At House of Jazz, the Eighties are forever. This season, designers Hazel Robinson and Pablo Flack worked the era’s exercise gear and its sock hop silhouettes in punchy tropical colors. Think Olivia Newton John doing aerobics or playing Sandy in...
At House of Jazz, the Eighties are forever. This season, designers Hazel Robinson and Pablo Flack worked the era’s exercise gear and its sock hop silhouettes in punchy tropical colors. Think Olivia Newton Johndoing aerobics or playing Sandy in "Grease."
With an athletic gray T-shirt dress, washed silk coveralls and plenty of utility trimmings throughout, Maria Chen-Pascual gave a nod to both Norma Kamali’s early Eighties look and classic Ann Demulemeester for Maria Chen.
A dozen white T-shirts were sculpted into a dress at Preen, where Justin Thorton and Thea Bregazzi kept the mood icy and industrial with straps, flaps, winding belts and hardware. The best looks, however, hinted at romance with delicate tulle and a bit of silver lamé.
At Blaak, Aaron Sharif and Sachiko Okada honed in on a spacey sporty look, layering and splicing mesh and metallic foil over sleek Lycra-sparked bodysuits. Their best piece — and one the duo did in innumerable colors, materials and cuts—was a cropped bomber jacket that was both sexy and wearable in nearly every incarnation.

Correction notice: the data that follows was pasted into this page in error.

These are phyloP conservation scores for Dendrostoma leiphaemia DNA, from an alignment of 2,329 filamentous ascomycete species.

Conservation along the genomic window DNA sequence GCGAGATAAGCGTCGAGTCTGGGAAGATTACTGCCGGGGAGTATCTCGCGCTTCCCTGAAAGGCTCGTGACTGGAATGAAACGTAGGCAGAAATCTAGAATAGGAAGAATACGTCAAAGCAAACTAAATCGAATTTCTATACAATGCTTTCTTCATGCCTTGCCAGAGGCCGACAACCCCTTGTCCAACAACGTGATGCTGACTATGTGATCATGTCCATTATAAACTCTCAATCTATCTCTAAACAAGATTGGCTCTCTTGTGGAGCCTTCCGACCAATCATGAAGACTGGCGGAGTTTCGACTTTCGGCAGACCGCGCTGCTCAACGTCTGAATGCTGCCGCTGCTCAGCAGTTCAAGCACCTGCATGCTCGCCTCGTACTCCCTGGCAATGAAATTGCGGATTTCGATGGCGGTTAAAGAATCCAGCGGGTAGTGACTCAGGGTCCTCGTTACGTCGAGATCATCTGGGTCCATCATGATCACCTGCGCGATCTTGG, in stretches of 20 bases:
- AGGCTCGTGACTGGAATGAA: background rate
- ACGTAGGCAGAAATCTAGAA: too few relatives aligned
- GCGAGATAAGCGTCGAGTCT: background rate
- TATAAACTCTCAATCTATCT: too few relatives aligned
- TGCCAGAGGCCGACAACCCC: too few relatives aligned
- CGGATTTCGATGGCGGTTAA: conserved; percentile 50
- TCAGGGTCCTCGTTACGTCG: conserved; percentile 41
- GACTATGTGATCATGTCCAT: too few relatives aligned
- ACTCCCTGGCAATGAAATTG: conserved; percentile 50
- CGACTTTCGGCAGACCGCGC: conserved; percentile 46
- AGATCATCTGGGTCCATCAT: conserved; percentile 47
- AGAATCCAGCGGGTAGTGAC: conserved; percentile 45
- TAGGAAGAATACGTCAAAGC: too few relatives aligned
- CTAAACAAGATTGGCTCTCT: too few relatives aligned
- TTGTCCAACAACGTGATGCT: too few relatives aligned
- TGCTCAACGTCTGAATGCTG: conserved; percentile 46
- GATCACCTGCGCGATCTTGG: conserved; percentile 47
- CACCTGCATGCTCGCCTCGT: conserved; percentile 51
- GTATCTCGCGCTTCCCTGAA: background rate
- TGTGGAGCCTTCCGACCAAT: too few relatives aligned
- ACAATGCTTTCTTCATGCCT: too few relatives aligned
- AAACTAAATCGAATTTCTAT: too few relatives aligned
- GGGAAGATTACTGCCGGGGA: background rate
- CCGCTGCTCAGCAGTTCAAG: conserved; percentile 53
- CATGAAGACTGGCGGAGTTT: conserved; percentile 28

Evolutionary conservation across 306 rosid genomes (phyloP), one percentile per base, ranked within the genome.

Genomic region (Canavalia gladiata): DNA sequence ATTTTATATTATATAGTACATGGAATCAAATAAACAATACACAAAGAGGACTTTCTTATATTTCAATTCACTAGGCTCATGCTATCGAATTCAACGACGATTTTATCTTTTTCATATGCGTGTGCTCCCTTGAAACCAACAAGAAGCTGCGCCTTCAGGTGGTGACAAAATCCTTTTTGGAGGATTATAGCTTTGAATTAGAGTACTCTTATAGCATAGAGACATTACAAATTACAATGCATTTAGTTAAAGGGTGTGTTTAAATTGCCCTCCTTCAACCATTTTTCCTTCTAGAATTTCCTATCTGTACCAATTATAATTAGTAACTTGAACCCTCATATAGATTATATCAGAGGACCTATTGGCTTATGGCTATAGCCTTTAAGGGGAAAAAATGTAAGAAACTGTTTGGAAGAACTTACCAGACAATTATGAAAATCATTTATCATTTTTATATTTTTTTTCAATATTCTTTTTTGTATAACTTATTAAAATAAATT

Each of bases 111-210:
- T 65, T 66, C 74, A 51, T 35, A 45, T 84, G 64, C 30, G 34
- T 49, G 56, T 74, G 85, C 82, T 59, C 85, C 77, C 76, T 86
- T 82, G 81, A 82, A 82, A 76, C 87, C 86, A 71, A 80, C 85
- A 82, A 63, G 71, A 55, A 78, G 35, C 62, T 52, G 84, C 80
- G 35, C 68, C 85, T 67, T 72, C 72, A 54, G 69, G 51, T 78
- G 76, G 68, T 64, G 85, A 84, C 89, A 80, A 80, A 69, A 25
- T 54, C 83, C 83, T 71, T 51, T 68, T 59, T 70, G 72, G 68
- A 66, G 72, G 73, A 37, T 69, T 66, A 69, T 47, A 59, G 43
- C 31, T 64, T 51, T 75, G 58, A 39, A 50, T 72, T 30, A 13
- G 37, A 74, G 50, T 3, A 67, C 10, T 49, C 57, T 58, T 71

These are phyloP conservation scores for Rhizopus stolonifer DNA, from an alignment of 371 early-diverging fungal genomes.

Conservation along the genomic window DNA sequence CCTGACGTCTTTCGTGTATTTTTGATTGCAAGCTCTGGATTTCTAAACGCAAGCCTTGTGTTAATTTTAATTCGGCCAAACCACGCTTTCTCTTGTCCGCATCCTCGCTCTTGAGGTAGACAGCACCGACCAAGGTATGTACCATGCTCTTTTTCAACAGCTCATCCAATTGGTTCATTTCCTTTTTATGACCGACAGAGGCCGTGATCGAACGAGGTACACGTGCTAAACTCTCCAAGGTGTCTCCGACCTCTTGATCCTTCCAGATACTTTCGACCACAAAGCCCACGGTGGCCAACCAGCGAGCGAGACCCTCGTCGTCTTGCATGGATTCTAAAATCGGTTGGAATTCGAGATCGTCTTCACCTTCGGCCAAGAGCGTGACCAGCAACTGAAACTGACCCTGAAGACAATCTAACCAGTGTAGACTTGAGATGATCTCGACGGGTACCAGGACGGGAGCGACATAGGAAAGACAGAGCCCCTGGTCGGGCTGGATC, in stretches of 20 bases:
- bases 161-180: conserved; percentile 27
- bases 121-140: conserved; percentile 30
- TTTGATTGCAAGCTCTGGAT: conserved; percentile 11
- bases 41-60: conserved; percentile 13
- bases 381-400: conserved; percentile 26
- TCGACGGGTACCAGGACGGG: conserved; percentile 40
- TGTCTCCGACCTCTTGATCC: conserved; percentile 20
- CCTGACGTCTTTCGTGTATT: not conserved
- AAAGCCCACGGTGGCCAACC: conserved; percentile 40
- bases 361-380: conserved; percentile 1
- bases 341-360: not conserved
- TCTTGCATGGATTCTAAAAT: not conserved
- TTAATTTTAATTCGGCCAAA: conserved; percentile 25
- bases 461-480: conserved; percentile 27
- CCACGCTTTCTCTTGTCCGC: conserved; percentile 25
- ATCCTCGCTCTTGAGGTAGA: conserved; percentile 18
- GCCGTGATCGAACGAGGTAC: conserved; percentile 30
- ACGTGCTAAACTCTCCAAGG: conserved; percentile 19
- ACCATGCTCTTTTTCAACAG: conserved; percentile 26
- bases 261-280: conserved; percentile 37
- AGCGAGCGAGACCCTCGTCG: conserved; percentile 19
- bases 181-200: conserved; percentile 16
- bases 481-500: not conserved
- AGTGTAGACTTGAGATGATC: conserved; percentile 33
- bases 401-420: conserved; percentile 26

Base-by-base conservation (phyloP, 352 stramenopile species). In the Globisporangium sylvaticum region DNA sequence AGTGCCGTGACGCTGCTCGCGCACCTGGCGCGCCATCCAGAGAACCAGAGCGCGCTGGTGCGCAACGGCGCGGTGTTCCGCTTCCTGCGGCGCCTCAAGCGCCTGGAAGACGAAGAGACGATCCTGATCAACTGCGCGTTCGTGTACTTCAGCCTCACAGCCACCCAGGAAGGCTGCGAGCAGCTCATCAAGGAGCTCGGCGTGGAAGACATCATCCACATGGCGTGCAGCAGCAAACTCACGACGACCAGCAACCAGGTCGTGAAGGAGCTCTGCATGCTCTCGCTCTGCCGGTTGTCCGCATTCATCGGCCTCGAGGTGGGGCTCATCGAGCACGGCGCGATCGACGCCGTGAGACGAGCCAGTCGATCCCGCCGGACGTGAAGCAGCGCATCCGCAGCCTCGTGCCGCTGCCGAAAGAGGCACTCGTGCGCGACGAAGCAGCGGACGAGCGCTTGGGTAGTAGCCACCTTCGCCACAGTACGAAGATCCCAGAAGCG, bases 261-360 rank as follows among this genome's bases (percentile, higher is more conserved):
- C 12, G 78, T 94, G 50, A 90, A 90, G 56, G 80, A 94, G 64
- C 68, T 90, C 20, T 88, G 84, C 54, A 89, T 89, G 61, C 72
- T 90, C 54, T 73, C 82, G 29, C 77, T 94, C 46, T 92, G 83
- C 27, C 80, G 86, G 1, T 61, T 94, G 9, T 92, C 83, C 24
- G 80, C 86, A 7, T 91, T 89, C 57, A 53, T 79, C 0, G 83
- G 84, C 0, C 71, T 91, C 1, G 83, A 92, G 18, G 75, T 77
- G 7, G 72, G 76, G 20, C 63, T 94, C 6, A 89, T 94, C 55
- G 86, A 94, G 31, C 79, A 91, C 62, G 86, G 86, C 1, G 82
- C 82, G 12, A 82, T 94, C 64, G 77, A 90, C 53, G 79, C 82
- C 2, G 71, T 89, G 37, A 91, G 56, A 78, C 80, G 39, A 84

Russell Sage sent out a fleet of artsy forest nymphs in deconstructed folk dresses. Some looked sweet, but more often than not Sage seemed lost in the woods.
Sexy, slashed and barely-there, Markus Lupfer’s dresses in geometric printed neon pink, black and white layers were some of the strongest looks on Londo’'s runways. Lupfer is one young designer who can successfully give tailored looks a sporty edge.
Emma Cook’s collection had a Sixties feel with short, swingy skirts and dresses à la Courreges. What looked best were her cut out T-shirts, printed with bumble bees and flowers. But why all the plastic? Cook goes wild for the stuff with plastic-coated printed trousers and skirts and colored wet-look patent leather touches on dresses.
Giuliana Testino calls on the expert hands of 400 Peruvian women to create her hip, sexy collection of crocheted and macramé shawls, scarves, cardigans and dresses. Testino, who studied architecture, said it was her brother, the celebrated fashion photographer Mario Testino, who pushed her to indulge her passion for clothing design and set up a label. And while it may be her first official presentation, she has already been selling at Bendel’s, Language and Takashimaya.
Alberta Ferretti's "Rainbow Week" sweaters are back. The designer closed her #MFW show with a few day-of-the-week sweaters, which first debuted on the catwalk last January as part of the pre-fall 2017 collection. #wwdfashion (📷: @delphineachard)